The ADXL345 is a 3 axis accelerometer and there are two basic uses for this device:
Orientation: Determine which way is up using gravity.
Instantaneous force: Detect applied forces.
Typical applications include tilt and motion sensing e.g. self
levelling platforms, drone orientation, angle of tilt measurement, drop
It can measure accelerations
up to 16g with 13bit resolution translating to a resolution of
3.9mg (g representing gravity at 9.8m/s2).
To make it more useful, it has several built in functions:
You can setup thresholds on each axis to allow detection of movement
i.e. above a certain acceleration level it will generate an
interrupt. You could use that for detecting if the contents of a box of sensitive equipment had been mishandled.
ADXL345 Breakout board
You can also detect single or double taping in any direction. Another
built in function can detect free fall for drop sensing.
As above except for the power supply. The breakout board has a LDO
3V3 regulator so the input voltage to VCC must be:
4.0V to 6V.
CS is pulled high by a 10k resistor (active). Can be 4k7 on some boards.
ADDR(SDO) is pulled low by a 4k7 resistor.
SCL is pulled high to 3V3 by a 4k7 resistor.
SDA is pulled high to 3V3 by a 4k7 resistor.
VDDIO is connected to VS and both connect to 3V3.
Since the I2C interface uses open drain outputs, the interface is
compatible with a 5V system. This is true as the Arduino never drives
out 5V it only tristates an output to let the voltage level pull to 3V3.
To generate a zero it outputs a digital zero which is also compatible
with the 3V3 interface.
Warning: If you use the chip in SPI mode then you will need level
translators (when using a 5V controller) or a controller board that only uses 3V3 throughout.
Breakout Board ICs
Note: The addition of a 3V3 regulator means the board can be used in a 5V system if I2C mode is used.
ADXL345 Breakout board GY-291 Schematic
ADXL345 Interface to Arduino
Using the ADXL345 with the Arduino is quite easy if you use the
I2C interface, as this allows to controller to operate at 5V and the
ADXL345 to operate at 3V3.
Note: In I2C mode the SDO pin is an input, selecting an address.
For I2C mode operation the chip has an address pin. On the breakout board this is pulled low giving an I2C address of:
State of ADDR/SDO pin
I2C Address (hex)
I2C Address (binary)
ADDR pulled high
ADDR pulled low
Note: The ALT ADDRESS pin is an output in SPI mode, for SDO.
ADXL345 Output Data Rate
The ODR is 100Hz set by bits in the BW_RATE register. In the library use setRate() and the following defined values:
ADXL345_RATE_3200 // Must use SPI mode
ADXL345_RATE_1600 // Must use SPI mode
ADXL345_RATE_800 // Must use I2C rate of >=400kHz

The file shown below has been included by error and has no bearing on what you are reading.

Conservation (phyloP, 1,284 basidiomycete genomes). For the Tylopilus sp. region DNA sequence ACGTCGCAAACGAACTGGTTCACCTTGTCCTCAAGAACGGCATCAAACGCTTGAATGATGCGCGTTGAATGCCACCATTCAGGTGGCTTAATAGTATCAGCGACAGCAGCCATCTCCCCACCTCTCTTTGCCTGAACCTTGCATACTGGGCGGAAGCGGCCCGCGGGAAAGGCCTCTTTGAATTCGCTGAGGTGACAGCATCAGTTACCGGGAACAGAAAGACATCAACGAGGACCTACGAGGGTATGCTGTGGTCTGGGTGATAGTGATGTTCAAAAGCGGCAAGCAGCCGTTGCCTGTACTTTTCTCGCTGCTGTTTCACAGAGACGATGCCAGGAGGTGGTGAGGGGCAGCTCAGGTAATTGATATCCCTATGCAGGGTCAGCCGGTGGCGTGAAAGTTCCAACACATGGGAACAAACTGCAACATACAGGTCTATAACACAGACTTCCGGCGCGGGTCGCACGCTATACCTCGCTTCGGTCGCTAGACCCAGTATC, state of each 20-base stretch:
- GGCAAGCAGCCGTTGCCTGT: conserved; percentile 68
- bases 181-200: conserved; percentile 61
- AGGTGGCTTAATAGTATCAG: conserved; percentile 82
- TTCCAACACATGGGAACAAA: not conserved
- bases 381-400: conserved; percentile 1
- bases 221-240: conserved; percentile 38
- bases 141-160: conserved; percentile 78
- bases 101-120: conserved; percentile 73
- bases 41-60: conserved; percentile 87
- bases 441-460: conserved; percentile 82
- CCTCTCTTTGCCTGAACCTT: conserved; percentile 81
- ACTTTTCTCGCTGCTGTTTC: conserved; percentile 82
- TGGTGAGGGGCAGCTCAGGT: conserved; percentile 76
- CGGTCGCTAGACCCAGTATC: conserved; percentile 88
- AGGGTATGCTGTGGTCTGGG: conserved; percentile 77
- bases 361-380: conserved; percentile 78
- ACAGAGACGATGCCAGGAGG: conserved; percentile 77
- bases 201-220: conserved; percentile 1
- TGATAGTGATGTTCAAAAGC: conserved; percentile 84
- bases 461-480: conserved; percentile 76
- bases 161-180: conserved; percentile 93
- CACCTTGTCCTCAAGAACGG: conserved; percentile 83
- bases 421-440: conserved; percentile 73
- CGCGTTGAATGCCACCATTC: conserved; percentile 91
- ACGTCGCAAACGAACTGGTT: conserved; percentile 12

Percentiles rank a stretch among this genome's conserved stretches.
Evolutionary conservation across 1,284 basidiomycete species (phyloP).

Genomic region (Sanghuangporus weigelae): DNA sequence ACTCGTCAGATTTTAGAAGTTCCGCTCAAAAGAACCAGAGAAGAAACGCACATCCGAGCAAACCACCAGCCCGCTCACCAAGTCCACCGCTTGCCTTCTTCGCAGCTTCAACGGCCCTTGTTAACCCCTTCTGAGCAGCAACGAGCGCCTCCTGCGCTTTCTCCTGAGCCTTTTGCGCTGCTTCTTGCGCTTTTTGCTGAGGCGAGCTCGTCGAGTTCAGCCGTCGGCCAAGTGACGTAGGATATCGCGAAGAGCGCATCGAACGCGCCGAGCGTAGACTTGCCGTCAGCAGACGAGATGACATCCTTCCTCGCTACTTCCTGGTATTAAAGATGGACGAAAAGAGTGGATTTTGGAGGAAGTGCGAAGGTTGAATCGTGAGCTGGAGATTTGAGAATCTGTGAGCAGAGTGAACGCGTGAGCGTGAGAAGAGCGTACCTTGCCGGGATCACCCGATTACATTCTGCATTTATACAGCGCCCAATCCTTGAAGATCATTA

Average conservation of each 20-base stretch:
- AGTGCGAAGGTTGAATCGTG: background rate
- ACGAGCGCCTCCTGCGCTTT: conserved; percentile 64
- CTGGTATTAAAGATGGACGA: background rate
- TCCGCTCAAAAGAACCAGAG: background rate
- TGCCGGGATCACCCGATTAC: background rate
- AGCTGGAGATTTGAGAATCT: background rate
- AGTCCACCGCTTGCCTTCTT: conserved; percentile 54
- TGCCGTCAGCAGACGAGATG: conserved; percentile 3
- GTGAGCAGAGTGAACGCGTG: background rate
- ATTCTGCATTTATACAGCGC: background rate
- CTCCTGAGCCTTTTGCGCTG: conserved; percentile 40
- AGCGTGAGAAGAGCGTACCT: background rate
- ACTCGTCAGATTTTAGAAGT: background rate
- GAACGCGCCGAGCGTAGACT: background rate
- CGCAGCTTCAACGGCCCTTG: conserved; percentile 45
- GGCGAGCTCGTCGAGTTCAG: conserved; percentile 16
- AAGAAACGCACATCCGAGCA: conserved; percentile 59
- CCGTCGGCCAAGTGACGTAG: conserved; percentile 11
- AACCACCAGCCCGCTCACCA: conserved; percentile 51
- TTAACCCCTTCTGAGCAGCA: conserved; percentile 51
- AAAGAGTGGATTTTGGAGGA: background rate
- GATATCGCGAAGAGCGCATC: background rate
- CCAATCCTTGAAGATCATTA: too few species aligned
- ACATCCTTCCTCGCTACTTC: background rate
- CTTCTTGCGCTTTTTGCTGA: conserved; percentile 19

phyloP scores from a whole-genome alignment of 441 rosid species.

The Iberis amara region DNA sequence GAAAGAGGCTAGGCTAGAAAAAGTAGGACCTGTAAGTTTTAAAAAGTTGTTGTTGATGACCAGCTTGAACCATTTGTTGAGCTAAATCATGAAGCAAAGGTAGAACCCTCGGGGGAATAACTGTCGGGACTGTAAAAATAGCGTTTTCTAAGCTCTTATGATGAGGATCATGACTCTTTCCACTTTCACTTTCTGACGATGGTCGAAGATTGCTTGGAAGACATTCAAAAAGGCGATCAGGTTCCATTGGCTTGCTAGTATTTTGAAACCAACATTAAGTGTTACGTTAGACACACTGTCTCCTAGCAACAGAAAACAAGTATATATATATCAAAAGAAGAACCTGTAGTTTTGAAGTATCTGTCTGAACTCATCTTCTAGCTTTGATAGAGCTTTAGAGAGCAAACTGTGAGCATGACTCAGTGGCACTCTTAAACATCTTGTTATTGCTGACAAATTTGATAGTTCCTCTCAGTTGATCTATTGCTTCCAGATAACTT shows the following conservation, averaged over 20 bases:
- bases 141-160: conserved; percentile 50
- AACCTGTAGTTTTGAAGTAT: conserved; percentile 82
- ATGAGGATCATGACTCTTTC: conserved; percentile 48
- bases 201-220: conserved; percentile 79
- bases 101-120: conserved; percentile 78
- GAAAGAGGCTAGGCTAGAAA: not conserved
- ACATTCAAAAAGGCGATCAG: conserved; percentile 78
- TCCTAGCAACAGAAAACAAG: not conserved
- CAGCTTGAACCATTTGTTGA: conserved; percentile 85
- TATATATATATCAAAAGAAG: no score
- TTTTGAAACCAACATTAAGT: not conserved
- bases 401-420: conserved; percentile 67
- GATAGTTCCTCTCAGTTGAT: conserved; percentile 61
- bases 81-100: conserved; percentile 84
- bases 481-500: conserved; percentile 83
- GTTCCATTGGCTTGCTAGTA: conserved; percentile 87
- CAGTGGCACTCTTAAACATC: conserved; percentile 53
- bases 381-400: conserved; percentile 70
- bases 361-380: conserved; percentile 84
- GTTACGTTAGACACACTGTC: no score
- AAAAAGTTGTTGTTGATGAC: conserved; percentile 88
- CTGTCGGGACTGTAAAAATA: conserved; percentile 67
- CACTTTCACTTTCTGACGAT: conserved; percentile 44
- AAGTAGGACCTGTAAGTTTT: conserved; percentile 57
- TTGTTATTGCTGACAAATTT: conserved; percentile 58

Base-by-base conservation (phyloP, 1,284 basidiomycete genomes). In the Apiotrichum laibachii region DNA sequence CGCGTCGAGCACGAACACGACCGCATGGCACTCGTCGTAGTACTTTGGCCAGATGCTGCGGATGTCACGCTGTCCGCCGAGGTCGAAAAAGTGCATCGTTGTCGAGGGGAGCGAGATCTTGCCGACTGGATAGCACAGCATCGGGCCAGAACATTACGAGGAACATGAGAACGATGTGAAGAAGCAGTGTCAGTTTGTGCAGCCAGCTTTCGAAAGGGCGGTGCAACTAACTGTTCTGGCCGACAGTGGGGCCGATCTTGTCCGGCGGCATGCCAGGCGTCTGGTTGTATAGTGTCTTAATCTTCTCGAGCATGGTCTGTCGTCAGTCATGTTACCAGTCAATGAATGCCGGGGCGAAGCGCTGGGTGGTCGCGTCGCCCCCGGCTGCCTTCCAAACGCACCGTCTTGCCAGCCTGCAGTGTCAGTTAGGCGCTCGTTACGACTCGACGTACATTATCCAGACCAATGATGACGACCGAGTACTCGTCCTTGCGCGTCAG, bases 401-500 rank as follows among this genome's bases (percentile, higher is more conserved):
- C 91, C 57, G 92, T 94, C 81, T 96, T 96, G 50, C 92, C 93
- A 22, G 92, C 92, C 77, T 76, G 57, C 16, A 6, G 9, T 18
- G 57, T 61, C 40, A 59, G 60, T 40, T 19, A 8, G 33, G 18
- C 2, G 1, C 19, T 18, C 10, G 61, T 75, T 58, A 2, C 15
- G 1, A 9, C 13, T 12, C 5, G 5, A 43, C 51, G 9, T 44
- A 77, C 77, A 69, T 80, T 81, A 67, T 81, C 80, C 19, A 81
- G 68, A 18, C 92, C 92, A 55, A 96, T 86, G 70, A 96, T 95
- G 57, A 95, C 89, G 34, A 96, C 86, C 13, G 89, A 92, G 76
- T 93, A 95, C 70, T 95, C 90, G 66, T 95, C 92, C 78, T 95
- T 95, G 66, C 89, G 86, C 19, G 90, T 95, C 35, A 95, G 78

ADXL345_RATE_400 // Must use I2C rate of >=200kHz
ADXL345_RATE_200 // Must use I2C rate of >=100kHz
Changing the data rate is useful for power saving (by going slow).
At 100Hz and above the current consumption is 140uA (p14 of datasheet) - except for 1600Hz (90uA). The minimum
you can get is at 0.39Hz (and below) with 23uA used.
You can select the acceleration range from the following values:
2g, 4g, 8g, 16g.
The same scaling factor is used in all resolutions because the
internal DAC resolution changes from 10bits to 13 bits as each
resolution is selected. So each bit is always worth 3.9mg:
Note the '-1' allows for the sign bit to give positive or negative results.
Using 16g mode gives maximum dynamic range.
However an extract from the datasheet shows the actual deviation from the above ideal values (Sensitivity deviation from ideal):
If you restrict the range of the adxl345 to 10bits then it becomes less
sensitive (fairly obvious). For full range you get the typical
sensitivity of 3.9mg/LSB and 3.5 ~ 4.3mg/LSB min ~ max deviation (this
is set using the FULL_RES bit). Why you would restrict to 10bits is
something I don't understand - seems pointless.
Why not ±90°?
Why can't the ADXL345 accelerometer indicate ±90°?
If you run the program below you will see that the accelerometer is
extremely good at indicating tilt at low angles (on a flat surface) to
about 70°, but does not reach ±90°. In fact it can't seem to reach that magic number ±90°!
At first, I thought there was something wrong with the accelerometer
since no one seems to talk about this. Why should it not be possible to
measure all angles?
If you think about holding a piece of wood - the maximum force on it
is when you hold it horizontally. The more you point it upwards, to the
vertical position, the less gravity can affect it, hence - the
accelerometer becomes less sensitive.
So it turns out that the sensitivity of the accelerometer decreases with
increasing angle and follows a near sinusoidal response, and accuracy decreases the closer you get to ±90° of tilt.
"The sensor is a polysilicon surface-micromachined structure built on
top of a silicon wafer. Polysilicon springs suspend the structure over
the surface of the wafer and provide a resistance against forces due to
applied acceleration." [datasheet]
You can imagine the sensor as a beam suspended on springs, with the